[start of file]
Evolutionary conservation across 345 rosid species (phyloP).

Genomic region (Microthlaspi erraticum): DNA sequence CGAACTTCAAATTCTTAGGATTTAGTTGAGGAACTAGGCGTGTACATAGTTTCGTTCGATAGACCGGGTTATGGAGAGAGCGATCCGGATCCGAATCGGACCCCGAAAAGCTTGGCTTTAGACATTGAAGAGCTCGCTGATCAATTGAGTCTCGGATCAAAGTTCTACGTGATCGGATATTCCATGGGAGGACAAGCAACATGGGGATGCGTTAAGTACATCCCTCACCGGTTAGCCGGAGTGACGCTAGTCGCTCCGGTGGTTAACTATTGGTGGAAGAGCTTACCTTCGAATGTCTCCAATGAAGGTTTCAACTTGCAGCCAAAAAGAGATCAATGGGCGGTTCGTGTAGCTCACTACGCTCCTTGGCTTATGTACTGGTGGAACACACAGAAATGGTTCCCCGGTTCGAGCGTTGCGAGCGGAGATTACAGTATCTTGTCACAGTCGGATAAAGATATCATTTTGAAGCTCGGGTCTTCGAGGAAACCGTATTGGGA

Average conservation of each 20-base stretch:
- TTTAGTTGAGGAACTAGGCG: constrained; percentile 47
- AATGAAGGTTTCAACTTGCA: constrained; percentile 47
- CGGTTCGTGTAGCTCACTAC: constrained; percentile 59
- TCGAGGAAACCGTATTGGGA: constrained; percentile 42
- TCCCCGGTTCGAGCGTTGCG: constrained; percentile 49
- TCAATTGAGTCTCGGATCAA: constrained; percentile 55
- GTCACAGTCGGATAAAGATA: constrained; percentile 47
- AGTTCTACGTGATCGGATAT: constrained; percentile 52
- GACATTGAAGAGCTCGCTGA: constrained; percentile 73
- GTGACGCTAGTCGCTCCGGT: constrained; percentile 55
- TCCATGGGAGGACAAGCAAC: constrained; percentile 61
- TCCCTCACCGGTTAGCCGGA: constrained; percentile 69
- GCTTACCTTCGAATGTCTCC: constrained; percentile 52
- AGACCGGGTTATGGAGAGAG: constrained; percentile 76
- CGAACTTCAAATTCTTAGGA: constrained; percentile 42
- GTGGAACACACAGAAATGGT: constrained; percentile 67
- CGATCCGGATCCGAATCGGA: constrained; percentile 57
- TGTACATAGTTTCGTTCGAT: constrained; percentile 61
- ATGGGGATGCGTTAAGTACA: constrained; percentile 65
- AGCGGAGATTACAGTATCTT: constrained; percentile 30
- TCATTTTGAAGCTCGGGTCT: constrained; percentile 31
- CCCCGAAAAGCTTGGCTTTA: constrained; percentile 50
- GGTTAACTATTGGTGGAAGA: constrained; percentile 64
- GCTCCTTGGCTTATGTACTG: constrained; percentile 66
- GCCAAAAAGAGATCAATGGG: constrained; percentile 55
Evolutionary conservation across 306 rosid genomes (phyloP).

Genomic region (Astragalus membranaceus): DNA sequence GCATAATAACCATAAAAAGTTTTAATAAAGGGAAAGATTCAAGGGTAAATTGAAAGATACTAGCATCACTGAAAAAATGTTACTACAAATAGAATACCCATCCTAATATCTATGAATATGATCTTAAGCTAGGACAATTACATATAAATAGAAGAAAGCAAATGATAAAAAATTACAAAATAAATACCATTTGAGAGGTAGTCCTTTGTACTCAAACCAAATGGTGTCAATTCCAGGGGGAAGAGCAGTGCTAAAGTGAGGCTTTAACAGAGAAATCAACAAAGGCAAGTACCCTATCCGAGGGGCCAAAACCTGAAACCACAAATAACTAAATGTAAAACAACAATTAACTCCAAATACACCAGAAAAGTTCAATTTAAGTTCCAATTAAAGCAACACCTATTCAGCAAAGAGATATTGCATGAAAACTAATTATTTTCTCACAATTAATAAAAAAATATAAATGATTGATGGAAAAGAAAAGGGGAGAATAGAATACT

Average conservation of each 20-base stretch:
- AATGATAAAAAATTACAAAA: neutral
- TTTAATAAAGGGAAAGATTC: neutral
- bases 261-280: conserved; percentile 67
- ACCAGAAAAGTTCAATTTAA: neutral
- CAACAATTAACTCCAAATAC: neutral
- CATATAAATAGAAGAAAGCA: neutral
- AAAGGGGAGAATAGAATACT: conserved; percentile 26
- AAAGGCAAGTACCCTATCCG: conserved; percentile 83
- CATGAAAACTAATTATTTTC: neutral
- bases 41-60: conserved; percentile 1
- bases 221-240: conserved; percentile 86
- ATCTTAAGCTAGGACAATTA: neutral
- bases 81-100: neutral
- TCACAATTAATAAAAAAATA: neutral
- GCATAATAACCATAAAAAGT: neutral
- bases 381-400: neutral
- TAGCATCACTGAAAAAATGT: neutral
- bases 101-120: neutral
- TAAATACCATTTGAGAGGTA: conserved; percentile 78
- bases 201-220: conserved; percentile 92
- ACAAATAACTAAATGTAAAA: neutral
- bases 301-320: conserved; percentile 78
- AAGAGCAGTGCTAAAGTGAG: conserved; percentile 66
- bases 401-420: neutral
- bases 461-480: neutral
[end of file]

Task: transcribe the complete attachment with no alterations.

Evolutionary conservation across 345 rosid species (phyloP).

Genomic region (Microthlaspi erraticum): DNA sequence CGAACTTCAAATTCTTAGGATTTAGTTGAGGAACTAGGCGTGTACATAGTTTCGTTCGATAGACCGGGTTATGGAGAGAGCGATCCGGATCCGAATCGGACCCCGAAAAGCTTGGCTTTAGACATTGAAGAGCTCGCTGATCAATTGAGTCTCGGATCAAAGTTCTACGTGATCGGATATTCCATGGGAGGACAAGCAACATGGGGATGCGTTAAGTACATCCCTCACCGGTTAGCCGGAGTGACGCTAGTCGCTCCGGTGGTTAACTATTGGTGGAAGAGCTTACCTTCGAATGTCTCCAATGAAGGTTTCAACTTGCAGCCAAAAAGAGATCAATGGGCGGTTCGTGTAGCTCACTACGCTCCTTGGCTTATGTACTGGTGGAACACACAGAAATGGTTCCCCGGTTCGAGCGTTGCGAGCGGAGATTACAGTATCTTGTCACAGTCGGATAAAGATATCATTTTGAAGCTCGGGTCTTCGAGGAAACCGTATTGGGA

Average conservation of each 20-base stretch:
- TTTAGTTGAGGAACTAGGCG: constrained; percentile 47
- AATGAAGGTTTCAACTTGCA: constrained; percentile 47
- CGGTTCGTGTAGCTCACTAC: constrained; percentile 59
- TCGAGGAAACCGTATTGGGA: constrained; percentile 42
- TCCCCGGTTCGAGCGTTGCG: constrained; percentile 49
- TCAATTGAGTCTCGGATCAA: constrained; percentile 55
- GTCACAGTCGGATAAAGATA: constrained; percentile 47
- AGTTCTACGTGATCGGATAT: constrained; percentile 52
- GACATTGAAGAGCTCGCTGA: constrained; percentile 73
- GTGACGCTAGTCGCTCCGGT: constrained; percentile 55
- TCCATGGGAGGACAAGCAAC: constrained; percentile 61
- TCCCTCACCGGTTAGCCGGA: constrained; percentile 69
- GCTTACCTTCGAATGTCTCC: constrained; percentile 52
- AGACCGGGTTATGGAGAGAG: constrained; percentile 76
- CGAACTTCAAATTCTTAGGA: constrained; percentile 42
- GTGGAACACACAGAAATGGT: constrained; percentile 67
- CGATCCGGATCCGAATCGGA: constrained; percentile 57
- TGTACATAGTTTCGTTCGAT: constrained; percentile 61
- ATGGGGATGCGTTAAGTACA: constrained; percentile 65
- AGCGGAGATTACAGTATCTT: constrained; percentile 30
- TCATTTTGAAGCTCGGGTCT: constrained; percentile 31
- CCCCGAAAAGCTTGGCTTTA: constrained; percentile 50
- GGTTAACTATTGGTGGAAGA: constrained; percentile 64
- GCTCCTTGGCTTATGTACTG: constrained; percentile 66
- GCCAAAAAGAGATCAATGGG: constrained; percentile 55
Evolutionary conservation across 306 rosid genomes (phyloP).

Genomic region (Astragalus membranaceus): DNA sequence GCATAATAACCATAAAAAGTTTTAATAAAGGGAAAGATTCAAGGGTAAATTGAAAGATACTAGCATCACTGAAAAAATGTTACTACAAATAGAATACCCATCCTAATATCTATGAATATGATCTTAAGCTAGGACAATTACATATAAATAGAAGAAAGCAAATGATAAAAAATTACAAAATAAATACCATTTGAGAGGTAGTCCTTTGTACTCAAACCAAATGGTGTCAATTCCAGGGGGAAGAGCAGTGCTAAAGTGAGGCTTTAACAGAGAAATCAACAAAGGCAAGTACCCTATCCGAGGGGCCAAAACCTGAAACCACAAATAACTAAATGTAAAACAACAATTAACTCCAAATACACCAGAAAAGTTCAATTTAAGTTCCAATTAAAGCAACACCTATTCAGCAAAGAGATATTGCATGAAAACTAATTATTTTCTCACAATTAATAAAAAAATATAAATGATTGATGGAAAAGAAAAGGGGAGAATAGAATACT

Average conservation of each 20-base stretch:
- AATGATAAAAAATTACAAAA: neutral
- TTTAATAAAGGGAAAGATTC: neutral
- bases 261-280: conserved; percentile 67
- ACCAGAAAAGTTCAATTTAA: neutral
- CAACAATTAACTCCAAATAC: neutral
- CATATAAATAGAAGAAAGCA: neutral
- AAAGGGGAGAATAGAATACT: conserved; percentile 26
- AAAGGCAAGTACCCTATCCG: conserved; percentile 83
- CATGAAAACTAATTATTTTC: neutral
- bases 41-60: conserved; percentile 1
- bases 221-240: conserved; percentile 86
- ATCTTAAGCTAGGACAATTA: neutral
- bases 81-100: neutral
- TCACAATTAATAAAAAAATA: neutral
- GCATAATAACCATAAAAAGT: neutral
- bases 381-400: neutral
- TAGCATCACTGAAAAAATGT: neutral
- bases 101-120: neutral
- TAAATACCATTTGAGAGGTA: conserved; percentile 78
- bases 201-220: conserved; percentile 92
- ACAAATAACTAAATGTAAAA: neutral
- bases 301-320: conserved; percentile 78
- AAGAGCAGTGCTAAAGTGAG: conserved; percentile 66
- bases 401-420: neutral
- bases 461-480: neutral